Computers* were reported down in price in March.
*Reported as both up and down in price.
The Non-Manufacturing ISM Report On Business® is based on data compiled from monthly replies to questions asked of more than 370 purchasing and supply executives in over 62 different industries representing nine divisions from the Standard Industrial Classification (SIC) categories. Membership of the Business Survey Committee is diversified by SIC category and is based on each industry's contribution to Gross Domestic Product (GDP).
Survey responses reflect the change, if any, in the current month compared to the previous month. For each of the indicators measured (Business Activity, New Orders, Backlog of Orders, New Export Orders, Inventory Change, Inventory Sentiment, Imports, Prices, Employment, and Supplier Deliveries), this report shows the percentage reporting each response, the net difference between the number of responses in the positive economic direction (higher and slower for Supplier Deliveries) and the negative economic direction (lower and faster for Supplier Deliveries). Responses represent raw data and are never changed. Data is seasonally adjusted for Business Activity, New Orders, Prices, and Employment. The remaining indexes have not indicated significant seasonality.
A weighted composite index similar to the PMI that is so popular in the Manufacturing ISM Report On Business® is not available. Several years of data will need to be developed before that type of non-manufacturing indicator can be developed. Diffusion indexes have the properties of leading indicators and are convenient summary measures showing the prevailing direction of change and the scope of change. An index reading above 50 percent indicates that the non-manufacturing economy in that index is generally expanding; below 50 percent, that it is generally declining. Supplier Deliveries is an exception. A Supplier Deliveries index above 50 percent indicates slower deliveries and below 50 percent indicates faster deliveries.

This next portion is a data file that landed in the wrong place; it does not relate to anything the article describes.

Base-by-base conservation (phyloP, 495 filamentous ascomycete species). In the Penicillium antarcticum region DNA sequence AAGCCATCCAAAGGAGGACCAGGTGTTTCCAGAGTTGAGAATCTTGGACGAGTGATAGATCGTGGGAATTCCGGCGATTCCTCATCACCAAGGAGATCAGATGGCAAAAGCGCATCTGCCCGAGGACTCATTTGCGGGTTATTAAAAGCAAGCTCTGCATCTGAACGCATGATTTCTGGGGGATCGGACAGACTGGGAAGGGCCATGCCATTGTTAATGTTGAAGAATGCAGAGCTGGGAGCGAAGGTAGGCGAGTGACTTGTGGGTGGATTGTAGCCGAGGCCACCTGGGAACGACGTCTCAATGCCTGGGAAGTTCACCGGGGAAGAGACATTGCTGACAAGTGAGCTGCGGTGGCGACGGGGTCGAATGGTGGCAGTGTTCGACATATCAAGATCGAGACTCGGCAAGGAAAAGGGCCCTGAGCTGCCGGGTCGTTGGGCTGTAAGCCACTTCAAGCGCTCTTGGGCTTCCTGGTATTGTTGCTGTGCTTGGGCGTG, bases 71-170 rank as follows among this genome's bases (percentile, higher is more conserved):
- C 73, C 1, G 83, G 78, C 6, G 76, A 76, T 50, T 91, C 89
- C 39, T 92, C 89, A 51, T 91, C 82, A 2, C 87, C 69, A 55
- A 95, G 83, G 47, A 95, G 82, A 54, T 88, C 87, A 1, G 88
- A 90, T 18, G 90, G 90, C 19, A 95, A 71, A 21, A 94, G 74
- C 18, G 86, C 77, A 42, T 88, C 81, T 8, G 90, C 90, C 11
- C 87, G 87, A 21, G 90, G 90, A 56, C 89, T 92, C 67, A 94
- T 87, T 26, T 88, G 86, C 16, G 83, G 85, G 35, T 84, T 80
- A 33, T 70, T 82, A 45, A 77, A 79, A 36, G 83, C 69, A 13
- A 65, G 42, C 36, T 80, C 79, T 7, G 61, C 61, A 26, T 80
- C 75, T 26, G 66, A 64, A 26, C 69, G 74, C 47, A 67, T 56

The data presented herein is obtained from a survey of manufacturing supply managers based on information they have collected within their respective organizations. ISM makes no representation, other than that stated within this release, regarding the individual company data collection procedures. Use of the data is in the public domain and should be compared to all other economic data sources when used in decision making.
The Non-Manufacturing ISM Report On Business® is published monthly by the Institute for Supply Management™, the largest supply management research and education organization in the United States. The Institute for Supply Management™, established in 1915, is the world's leading educator of supply management professionals and is a valuable resource for decision makers in major markets, companies, and government.
The full text version of the Non-Manufacturing ISM Report On Business® is posted on ISM's Web site at www.ism.ws on the third business day of every month after 10:10 a.m. (ET). The next Non-Manufacturing ISM Report On Business® featuring the April 2003 data will be released at 10:00 a.m. (ET) on May 5, 2003.